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In life, there are too many unanswered questions, too many ponders, too many things we just won’t understand. We’ll never really know how many licks it takes to get to the center of that lollipop. Why there is brail on a drive-thru ATM. Or why Volkswagen decided to give their Golf SportWagen All-Wheel Drive, a 1.5-inch lift and call it a crossover. The world is mysterious – but we don’t ask… we just go with it.

The way we look at it, the Alltrack is the urban crossover for the urban adventurer of today. It’s the latest addition in the Golf family that has a more rugged appeal to those thrill seekers. Ready to explorer roads a normal Golf wouldn’t dare let its tires see. Volkswagen wanted the Alltrack to look more aggressive and athletic – it has fatter tires, 18-inch wheels, black lower cladding and enough badges on the back to let the world know you’re an urban hipster with class and style.

The biggest competitor for the Alltrack is Subaru and their hard to part with Outback. Volkswagen’s goal here is to attract Subi consumers who may want a simple tote around in the snow or back woods drive while being a fun to drive car the rest of the year. Good news, it is. Volkswagen kept the main ingredients that made the Golf ever so good. It carries over its smooth sailing 1.8-liter turbocharged four-cylinder engine. Even though its gained 200lbs over the SportWagen, it’s still as spry as it once was. With 170-horsepower, it takes an average of 7 and half seconds to sixty miles per hour and because the Alltrack is fitted standard with Volkswagen’s dual-clutch DSG automatic, it’s pretty quick to respond. DSG is nothing new to Volkswagen and nor is it no longer the most advance transmission; however, using it here through the steering wheel paddle shifters, it still just as fun as it was a decade ago. The Alltrack can come in a six-speed manual if your heart desires a third pedal; however, it’s only available on the base trim model and won’t arrive till early this 2017 year.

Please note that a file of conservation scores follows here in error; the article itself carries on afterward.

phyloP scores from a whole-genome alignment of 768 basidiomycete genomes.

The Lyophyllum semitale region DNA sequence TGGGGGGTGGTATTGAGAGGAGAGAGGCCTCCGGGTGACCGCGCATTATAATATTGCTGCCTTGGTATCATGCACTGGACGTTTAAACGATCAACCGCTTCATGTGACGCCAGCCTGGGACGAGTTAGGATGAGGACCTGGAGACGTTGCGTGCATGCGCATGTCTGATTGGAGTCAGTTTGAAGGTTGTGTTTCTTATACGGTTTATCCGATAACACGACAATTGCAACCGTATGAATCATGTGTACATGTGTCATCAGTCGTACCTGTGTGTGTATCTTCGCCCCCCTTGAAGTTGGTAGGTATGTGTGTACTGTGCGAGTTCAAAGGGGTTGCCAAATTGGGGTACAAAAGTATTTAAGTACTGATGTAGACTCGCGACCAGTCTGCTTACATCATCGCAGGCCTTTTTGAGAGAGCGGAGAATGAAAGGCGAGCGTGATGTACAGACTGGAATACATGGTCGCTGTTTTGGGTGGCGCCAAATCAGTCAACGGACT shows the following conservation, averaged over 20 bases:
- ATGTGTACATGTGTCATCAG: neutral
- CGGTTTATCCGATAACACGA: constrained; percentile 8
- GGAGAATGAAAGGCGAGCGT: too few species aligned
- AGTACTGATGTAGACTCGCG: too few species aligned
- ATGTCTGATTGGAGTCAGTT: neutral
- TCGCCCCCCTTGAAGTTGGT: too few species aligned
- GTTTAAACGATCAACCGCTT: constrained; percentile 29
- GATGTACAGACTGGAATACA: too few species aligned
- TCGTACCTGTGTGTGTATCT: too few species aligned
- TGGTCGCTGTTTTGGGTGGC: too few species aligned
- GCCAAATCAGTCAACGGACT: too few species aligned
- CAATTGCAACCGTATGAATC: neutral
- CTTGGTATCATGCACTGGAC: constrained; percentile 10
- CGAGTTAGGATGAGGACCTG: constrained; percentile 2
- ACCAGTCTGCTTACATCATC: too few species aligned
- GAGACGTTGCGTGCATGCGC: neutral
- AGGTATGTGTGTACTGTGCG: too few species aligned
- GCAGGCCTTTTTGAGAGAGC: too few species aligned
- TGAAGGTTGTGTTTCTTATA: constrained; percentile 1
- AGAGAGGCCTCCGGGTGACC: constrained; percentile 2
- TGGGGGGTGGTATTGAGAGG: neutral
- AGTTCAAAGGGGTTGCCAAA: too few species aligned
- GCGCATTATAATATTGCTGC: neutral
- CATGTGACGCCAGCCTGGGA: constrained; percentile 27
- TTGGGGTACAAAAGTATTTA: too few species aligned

Since Volkswagen didn’t forgo the Golf’s integrity, the Alltrack still remains a spirted wagen. Like a puppy that’s always happy to see you, it just does everything you want it to do. The steering is light, smooth, and precise – the steering wheel is even skinny and easy to grip. The chassis responds well to the road, everything feels solid and well put together thanks to its independent suspension. Ride height has been raised by nearly an inch and half mostly because of the larger tires and wheels. There are four separate drive modes to control the Alltrack’s behavior between Sport, Normal, Personal, and Off-Road. Each mode controls the throttle response and transmission mapping. Outside of Off-Road Mode, the Alltrack’s power is delivered to the front wheels; however, if the powertrain detects slippage, Volkswagen 4MOTION all-wheel drive system comes into play transferring torque to the rear-wheels. When engaging Off-Road Mode, it automatically splits the power meaning you can go just about anywhere your heart desires as long as it’s not too far off the beaten path.

Because the lift on the Alltrack is so small, there isn’t that feelingness of driving a crossover. There is a still a commanding view, but not that take on the world demeanor that you get from driving a riding SUV. That’s not necessarily a bad thing though. Because Volkswagen hasn’t made any changes to the interior – it still carries the same German finesses of excellent built quality, premium fit and finish materials and an attractive presence. Materials have been adjusted from the Sportwagen replacing the piano black finish with a more satin gray – better on dust, fingerprints and scratches.

Even though our tester hear was the top spec’d SEL starting at $32,890, it was missing one key option that we’d recommend when getting the higher trim level: Driver Assistance and Lighting Package. That package brings in active HID headlights, Adaptive Cruise Control, Parking Sensors, Parking Aid Forward Collison Alert with Emergency Braking and much more. But that didn’t stop us from loving the new Apple CarPlay and Android Auto, the spacious cargo area with quick folding rear seats, and the attention to detail on the interior with illuminated lights in the door trim, carpeted finish in the door storage areas and a large panoramic sunroof.  

When crossovers are just too much of a lifestyle mood crusher, but still serve a much need purpose in our lives, it’s good to know that Volkswagen now offers something that still carries it’s fun to drive sporty attitude in a more rugged, capable Golf.  

Vehicle Specifications:
2017 Volkswagen Golf Alltrack Base Price: $26,950
As Tested (including Options & Destination): $33,710
Performance Specs:
1.8-liter Turbocharged  4-Cylinder – 170-Horsepower, Six-Speed DSG Transmission – 0-60MPH: ±7.5 seconds
EPA MPG: 22/30/25 (city/highway/combined) – SSB Average:  22 MPG’s – Fuel Range: ±450 Miles